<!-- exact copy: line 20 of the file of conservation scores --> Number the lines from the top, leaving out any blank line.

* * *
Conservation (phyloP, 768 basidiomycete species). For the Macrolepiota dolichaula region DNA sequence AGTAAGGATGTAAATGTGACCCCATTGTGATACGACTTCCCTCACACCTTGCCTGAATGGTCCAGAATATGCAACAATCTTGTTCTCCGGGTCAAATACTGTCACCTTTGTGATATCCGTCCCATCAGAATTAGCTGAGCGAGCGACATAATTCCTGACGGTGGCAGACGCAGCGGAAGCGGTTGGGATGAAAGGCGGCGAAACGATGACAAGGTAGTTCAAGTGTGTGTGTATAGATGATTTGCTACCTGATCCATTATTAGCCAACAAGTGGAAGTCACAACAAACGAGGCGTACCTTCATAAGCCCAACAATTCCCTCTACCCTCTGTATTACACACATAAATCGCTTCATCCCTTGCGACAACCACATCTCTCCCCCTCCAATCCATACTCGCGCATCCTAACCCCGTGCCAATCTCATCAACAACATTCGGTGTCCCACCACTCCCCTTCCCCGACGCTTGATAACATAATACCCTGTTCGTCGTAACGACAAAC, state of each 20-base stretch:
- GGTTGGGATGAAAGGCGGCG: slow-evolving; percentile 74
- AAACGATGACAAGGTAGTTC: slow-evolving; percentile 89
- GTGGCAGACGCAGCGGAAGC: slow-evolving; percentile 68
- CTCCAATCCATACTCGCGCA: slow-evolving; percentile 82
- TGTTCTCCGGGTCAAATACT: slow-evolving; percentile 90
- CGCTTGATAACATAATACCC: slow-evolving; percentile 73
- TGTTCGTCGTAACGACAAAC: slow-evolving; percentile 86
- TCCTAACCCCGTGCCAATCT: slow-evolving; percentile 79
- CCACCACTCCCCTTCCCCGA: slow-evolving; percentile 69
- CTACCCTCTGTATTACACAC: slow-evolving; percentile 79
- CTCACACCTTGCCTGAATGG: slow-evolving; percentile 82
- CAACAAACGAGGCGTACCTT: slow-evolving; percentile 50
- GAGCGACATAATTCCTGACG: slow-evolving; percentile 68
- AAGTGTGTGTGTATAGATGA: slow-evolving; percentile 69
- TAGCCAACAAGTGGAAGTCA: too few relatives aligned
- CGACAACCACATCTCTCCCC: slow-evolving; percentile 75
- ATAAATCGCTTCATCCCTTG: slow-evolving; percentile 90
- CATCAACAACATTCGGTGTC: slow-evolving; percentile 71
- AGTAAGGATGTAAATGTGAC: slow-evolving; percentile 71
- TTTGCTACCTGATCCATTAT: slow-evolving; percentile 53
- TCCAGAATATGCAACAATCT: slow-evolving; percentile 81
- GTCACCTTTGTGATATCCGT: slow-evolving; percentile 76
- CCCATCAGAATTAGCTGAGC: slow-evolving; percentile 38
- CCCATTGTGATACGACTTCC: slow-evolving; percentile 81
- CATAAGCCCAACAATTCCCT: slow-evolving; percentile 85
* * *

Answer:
- AGTAAGGATGTAAATGTGAC: slow-evolving; percentile 71